your intimate health
Health

Your intimate health

Vaginal health is an important aspect in maintaining a woman’s wellbeing – find out about two common conditions that can affect the vagina and how they can be easily treated.

Bacterial vaginosis (BV)

From helping us to have and enjoy sex, have periods, get pregnant and give birth, it goes without saying that vaginal health plays an integral role in a woman’s overall health.

It’s important to know the signs and symptoms of vaginal problems and what you can to do protect your intimate health. We look at two of the most common and treatable conditions that can affect your vagina; bacterial vaginosis (BV) and thrush.

What is BV?

BV is an infection that can happen when the balance of bacteria inside the vagina is changed. It is not a sexually-transmitted infection and nearly half of women with BV have no symptoms. In fact, it’s the most common cause of vaginal infections in women of childbearing age. The condition doesn’t normally cause vaginal itching or soreness, but it can cause vaginal discharge.

BV symptoms

If you have BV, your discharge might become white or grey, become thin and watery and/or develop a strong fishy smell, becoming more prominent after sexual intercourse or during your period.

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Causes of BV

Your vagina is normally acidic, which helps prevent bad bacteria from growing and maintains the level of good bacteria called lactobacillus. If the pH balance becomes less acidic however, this can affect the health of your vagina. Different factors can affect the pH balance of your vagina, including getting your period, taking antibiotics, over-washing, using an IUD (intrauterine device) and semen if you haves ex without a condom. The imbalance of your pH can be accompanied by overgrowth of anaerobic organisms that replace normal lactobacilli, causing BV.

When should you see a doctor?

If you are suffering from BV for the first time or if you are pregnant, make an appointment to see your doctor. BV may cause complications, especially in the course of pregnancy and childbirth, but with the help of your doctor you’ll be able to manage it properly.

Pregnancy and BV

Pregnancy can cause an increase of bad bacteria in your intimate area, and can lead a BV infection. If you’re pregnant and you have BV, visit your doctor to discuss how to manage it. Up to half of the cases of BV in pregnant women get better on their own. However, if you have BV symptoms which go untreated, it may increase your chance of developing the following complications:

  •  going into labour too soon
  •  having a baby with a low-birth weight
  •  developing an infection of the uterus (womb) after birth

Don’t douche

Vaginal douching is not recommended as it can interfere with the vagina’s pH levels, reducing its acidity and raising the risk of developing bacterial infections. Avoid using cleansers or harsh soaps inside the vagina, as these can also affect a healthy pH balance.

Treatment of BV

BV can normally be treated by antibiotic or with a gel that you insert into your vagina. Alternatively, it can be treated with an antibiotic if necessary. If you think you have BV, speak to your GP or pharmacist before using any treatment.

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Prevention of BV

Because the causes of BV are not fully understood, it’s not possible to totally prevent it. However, you can reduce your risk of developing the condition if you:

  • avoid using deodorants or perfumed products in and around your vaginal area
  • avoid over-washing
  • avoid using strong detergent to wash your underwear
  • change your tampons or pads frequently
  • ensure you wipe from front to back after going to the toilet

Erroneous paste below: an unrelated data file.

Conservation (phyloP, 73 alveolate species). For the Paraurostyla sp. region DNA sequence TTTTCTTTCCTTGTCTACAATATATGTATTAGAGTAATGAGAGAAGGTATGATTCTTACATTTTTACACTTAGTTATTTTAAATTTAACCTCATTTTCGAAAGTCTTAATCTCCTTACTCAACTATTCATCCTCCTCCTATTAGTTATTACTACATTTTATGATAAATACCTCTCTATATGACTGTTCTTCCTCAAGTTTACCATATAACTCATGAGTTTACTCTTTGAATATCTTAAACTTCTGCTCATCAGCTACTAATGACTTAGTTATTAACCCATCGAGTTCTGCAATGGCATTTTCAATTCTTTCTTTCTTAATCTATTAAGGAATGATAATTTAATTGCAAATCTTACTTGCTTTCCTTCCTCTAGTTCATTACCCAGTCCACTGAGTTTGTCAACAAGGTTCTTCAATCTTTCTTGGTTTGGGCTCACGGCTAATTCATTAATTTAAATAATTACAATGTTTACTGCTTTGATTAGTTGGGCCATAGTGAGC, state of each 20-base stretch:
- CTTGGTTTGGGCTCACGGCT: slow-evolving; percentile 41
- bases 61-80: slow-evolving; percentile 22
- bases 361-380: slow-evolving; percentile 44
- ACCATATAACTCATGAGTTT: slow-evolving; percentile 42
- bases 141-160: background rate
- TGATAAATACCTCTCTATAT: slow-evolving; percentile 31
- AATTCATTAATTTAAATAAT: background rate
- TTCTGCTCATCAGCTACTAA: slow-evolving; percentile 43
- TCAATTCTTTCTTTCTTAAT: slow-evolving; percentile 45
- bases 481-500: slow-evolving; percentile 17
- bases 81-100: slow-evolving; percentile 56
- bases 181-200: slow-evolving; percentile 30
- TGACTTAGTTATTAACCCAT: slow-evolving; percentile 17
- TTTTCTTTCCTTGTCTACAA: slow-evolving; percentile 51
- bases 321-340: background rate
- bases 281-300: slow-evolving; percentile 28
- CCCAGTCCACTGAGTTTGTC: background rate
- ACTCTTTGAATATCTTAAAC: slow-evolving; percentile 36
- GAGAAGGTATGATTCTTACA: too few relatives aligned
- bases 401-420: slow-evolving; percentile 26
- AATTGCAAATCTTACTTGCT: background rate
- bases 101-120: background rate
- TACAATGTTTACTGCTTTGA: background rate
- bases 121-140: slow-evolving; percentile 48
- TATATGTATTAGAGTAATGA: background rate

• dry your vaginal area after washing, swimming and working
  • change your underwear after swimming and working out

Thrush

Most women experience occasional bouts of vaginal thrush. It’s a fairly harmless condition, but it can be uncomfortable and keep coming back (recurrent thrush).

Symptoms of thrush

  • itching and soreness around the entrance to the vagina
  • pain during sex
  • a stinging sensation when you urinate
  • vaginal discharge, although this isn’t always present; the discharge is usually odourless; it can be thin and watery, or thick and white, like cottage cheese

According to the HSE, Doctors sometimes refer to ‘uncomplicated’ or ‘complicated’ thrush depending on your symptoms and how often you get the infection. Uncomplicated thrush refers to mild thrush where it’s a first bout or you haven’t had it very often before. Complicated thrush refers to severe thrush that tends to keep coming back (you’ve had four or more episodes in a year).

Severe thrush symptoms

  • redness of the vagina and vulva
  • cracked skin around the entrance to the vagina
  • swelling of the vagina and vulva
  • sores in the surrounding area (this is rare, but may indicate the presence of another fungal condition, or the herpes simplex virus – the virus that causes genital herpes)

Causes of thrush

Vaginal thrush is caused by the overgrowth of a yeast-like fungus that lives naturally in the vagina. Most cases of thrush – between 80% and 90% – are due to a type of fungus called Candida albicans.

The rest are due to other types of Candida fungi. Up to half of women have Candida living naturally in their vagina without it causing any symptoms.

It’s thought that there has to be a change in the natural balance of the vagina, which leads to an explosion in the growth of Candida that causes the symptoms of thrush.

This change can be a chemical change, such as when you take antibiotics. Or it can be a hormonal change, for instance, during pregnancy.

your intimate health

When to visit your GP

According to the HSE, you should see your GP if:

  • this is the first time you’ve had thrush
  • you’re under 16 or over 60
  • you’re pregnant or may be pregnant
  • you’re breastfeeding
  • you have abnormal menstrual bleeding or blood-stained discharge
  • you have lower abdominal pain
  • your symptoms are different from previous bouts of thrush, for example, if the discharge is a different colour or has a bad smell
  • you have vulval or vaginal sores
  • you’ve had two cases of thrush within the last six months
  • you or your partner have previously had a sexually transmitted infection (STI)
  • you’ve reacted badly to an anti fungal treatment in the past, or it didn’t work
  • your symptoms don’t improve after seven to 14 days

Thrush and pregnancy

Thrush will not stop you from getting pregnant. However, some of the symptoms may make having sex uncomfortable.

Pregnant women are up to three times more likely to have yeasts colonising in the vagina. About a third of pregnant women have yeasts detected and an estimated 60-90% of these women will have symptoms. It is important to visit your doctor if you are pregnant or breastfeeding before using any treatments.